“Sometimes, we grow up not knowing where we belong,” said Lara, “but when I first did the journey, I was hooked. I saw all the canoes coming in at Suquamish, and I was immediately … I felt this is where I need to be. This is where I know I belong.”
“They say that us teens are a reflection of our ancestors,” said Kyoni Mercier, also poling that day.
Lara and Mercier each have participated in previous Grand Ronde Canoe Family journeys; Lara for seven years and Mercier for all eight that the Tribe has participated in.
“Each year is different,” Lara said, “even though it’s the same. You’re traveling with different people. The kids are growing up and now they have a role. We have to take care of the Elders and take care of the children in the best way we know. Everyone has to help. Everyone has a role.”
“It’s good seeing the little ones come in,” said Kyoni. “It feels amazing.”
This year, six were on hand who have participated in every previous canoe journey: Dave Fullerton, the Tribe’s Social Services manager; Travis Mercier, a Tribal Education staff member, and Canoe skipper Bobby Mercier, a Cultural Resources staff member; Bobby’s daughter, Kyoni; Pam McDaniel; and Raven Harmon, Fullerton’s stepdaughter and daughter of Crystal Szczepanski, who is head teacher in the Tribal Chinuk Wawa Immersion program.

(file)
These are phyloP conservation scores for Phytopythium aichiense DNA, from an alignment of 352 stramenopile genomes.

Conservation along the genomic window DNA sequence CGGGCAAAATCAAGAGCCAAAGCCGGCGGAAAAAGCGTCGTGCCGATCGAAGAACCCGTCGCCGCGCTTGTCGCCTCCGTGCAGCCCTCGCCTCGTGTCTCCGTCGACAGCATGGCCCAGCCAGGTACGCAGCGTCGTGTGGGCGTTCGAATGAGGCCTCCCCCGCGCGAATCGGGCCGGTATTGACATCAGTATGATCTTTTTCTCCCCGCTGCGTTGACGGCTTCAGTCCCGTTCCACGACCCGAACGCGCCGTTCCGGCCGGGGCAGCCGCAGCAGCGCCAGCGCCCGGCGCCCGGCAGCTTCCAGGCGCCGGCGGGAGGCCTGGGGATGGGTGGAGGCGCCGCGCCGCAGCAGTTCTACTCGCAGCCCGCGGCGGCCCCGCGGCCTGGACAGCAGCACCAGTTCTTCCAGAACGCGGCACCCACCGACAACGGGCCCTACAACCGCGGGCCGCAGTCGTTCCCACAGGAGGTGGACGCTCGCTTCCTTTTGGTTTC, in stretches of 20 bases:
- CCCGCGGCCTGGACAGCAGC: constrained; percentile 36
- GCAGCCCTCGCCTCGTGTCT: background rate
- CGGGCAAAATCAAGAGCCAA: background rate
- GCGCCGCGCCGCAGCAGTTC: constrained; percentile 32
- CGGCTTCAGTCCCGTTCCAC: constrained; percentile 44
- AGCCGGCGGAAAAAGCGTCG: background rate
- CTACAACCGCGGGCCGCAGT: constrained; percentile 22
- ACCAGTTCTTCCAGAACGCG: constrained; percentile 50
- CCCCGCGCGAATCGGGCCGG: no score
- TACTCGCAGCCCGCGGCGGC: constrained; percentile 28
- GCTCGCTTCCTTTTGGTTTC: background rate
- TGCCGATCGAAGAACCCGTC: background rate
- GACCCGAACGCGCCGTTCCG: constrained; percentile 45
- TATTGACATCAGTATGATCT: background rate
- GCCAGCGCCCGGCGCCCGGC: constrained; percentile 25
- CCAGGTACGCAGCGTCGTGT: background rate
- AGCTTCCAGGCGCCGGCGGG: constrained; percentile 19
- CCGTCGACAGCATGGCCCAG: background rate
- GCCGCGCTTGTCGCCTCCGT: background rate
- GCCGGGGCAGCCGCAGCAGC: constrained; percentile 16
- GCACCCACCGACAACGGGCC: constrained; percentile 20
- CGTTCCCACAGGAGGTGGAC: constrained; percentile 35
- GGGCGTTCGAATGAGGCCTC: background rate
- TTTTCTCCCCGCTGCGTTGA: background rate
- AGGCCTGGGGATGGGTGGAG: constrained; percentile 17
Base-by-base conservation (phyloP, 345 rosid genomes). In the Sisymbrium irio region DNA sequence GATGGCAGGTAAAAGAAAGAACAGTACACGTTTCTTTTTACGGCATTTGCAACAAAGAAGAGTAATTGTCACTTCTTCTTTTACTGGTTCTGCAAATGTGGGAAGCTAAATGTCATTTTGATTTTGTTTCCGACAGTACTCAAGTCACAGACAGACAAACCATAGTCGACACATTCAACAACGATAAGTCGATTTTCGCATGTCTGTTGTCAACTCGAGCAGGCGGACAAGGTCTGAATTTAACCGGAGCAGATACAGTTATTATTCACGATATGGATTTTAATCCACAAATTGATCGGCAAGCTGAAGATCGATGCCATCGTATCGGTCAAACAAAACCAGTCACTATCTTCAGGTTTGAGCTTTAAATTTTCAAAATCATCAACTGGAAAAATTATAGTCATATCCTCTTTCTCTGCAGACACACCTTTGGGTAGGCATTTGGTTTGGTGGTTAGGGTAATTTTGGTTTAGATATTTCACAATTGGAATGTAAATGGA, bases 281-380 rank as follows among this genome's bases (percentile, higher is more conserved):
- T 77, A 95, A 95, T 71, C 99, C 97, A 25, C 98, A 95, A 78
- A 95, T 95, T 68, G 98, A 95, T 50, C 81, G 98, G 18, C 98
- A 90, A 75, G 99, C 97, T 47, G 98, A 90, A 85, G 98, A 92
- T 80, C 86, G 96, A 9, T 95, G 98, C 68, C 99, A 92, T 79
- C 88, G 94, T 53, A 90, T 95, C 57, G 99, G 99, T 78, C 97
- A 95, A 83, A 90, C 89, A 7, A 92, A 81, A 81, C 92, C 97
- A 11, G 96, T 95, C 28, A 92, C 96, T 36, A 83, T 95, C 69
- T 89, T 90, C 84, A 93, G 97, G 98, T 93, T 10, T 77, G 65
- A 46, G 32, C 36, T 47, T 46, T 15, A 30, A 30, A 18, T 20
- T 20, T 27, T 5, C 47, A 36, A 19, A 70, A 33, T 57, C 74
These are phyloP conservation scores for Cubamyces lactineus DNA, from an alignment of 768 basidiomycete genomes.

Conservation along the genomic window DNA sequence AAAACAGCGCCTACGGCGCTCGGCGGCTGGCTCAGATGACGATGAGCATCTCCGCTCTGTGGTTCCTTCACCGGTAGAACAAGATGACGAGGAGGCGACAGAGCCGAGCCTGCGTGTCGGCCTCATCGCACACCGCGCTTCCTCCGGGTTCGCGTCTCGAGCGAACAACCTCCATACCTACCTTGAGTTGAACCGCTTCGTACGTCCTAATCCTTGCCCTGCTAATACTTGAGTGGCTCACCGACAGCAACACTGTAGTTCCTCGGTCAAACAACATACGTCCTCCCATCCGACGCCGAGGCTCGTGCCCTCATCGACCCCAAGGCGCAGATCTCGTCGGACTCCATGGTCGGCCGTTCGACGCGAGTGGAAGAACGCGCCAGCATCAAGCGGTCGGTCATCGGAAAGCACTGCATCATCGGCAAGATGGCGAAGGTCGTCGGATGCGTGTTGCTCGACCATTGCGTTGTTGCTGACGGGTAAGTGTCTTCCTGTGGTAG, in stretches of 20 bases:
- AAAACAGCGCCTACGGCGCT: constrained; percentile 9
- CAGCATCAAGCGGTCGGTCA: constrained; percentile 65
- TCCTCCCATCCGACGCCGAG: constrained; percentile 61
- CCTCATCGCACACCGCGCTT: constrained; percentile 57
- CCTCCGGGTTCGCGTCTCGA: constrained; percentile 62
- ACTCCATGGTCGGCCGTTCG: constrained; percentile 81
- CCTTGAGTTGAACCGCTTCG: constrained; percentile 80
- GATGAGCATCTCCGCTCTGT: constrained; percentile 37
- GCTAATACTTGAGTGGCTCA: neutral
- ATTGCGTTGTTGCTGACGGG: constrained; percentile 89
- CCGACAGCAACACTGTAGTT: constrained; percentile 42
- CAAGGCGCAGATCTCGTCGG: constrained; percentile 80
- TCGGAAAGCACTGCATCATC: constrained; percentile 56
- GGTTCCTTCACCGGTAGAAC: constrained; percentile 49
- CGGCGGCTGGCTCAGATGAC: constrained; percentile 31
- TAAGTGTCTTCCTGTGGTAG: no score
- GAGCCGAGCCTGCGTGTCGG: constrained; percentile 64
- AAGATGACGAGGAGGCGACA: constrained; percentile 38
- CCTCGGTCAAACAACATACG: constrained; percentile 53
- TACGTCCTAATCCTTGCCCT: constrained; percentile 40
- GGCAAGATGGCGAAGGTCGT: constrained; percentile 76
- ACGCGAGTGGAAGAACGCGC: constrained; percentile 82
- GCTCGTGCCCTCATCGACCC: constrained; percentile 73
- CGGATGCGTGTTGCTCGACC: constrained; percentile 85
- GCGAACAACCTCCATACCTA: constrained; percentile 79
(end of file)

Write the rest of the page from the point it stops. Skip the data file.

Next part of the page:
“We’re still brand new to it,” Lara said. The Grand Ronde Tribe first participated in the northwest Tribal canoe journey in 2005. The event has been ongoing for 21 years.
The cultural exchange with the Maoris, an exchange in its fourth year, has brought the two aboriginal peoples closer with the sharing of gifts and lifeways.
“A lot of what is happening here is happening where we live, too,” said Chappy Harrison, a Maori visiting Grand Ronde for the first time. “The same spirituality and the same connection to our ancestors.”
“When you’re paddling, you feel like your ancestors have come with you,” said Rotchal Kite, also in his first year from New Zealand. “Listening to Bobby at the longhouse, it seems your culture is very much like ours.”
Joe Conrad, who is back for the second year and leads the cultural exchange for the Maoris, said that the wakas in New Zealand and canoe journeys here have this in common: they are part of the process of “maintaining the links that our ancestors have given us.”
Those links also include establishing relationships with all the other aboriginal groups that live on the Pacific Ocean, he said.
Wakas, in New Zealand, and canoe journeys here, he said, “go a way to fulfilling the responsibilities to our children. I’ve seen the benefits of changed lives; I’ve seen some of our children who have been thrown on the trash heap by our justice system become leaders in their communities.
“Why can’t our system give these children a second chance? This (canoe journey) is their second chance.”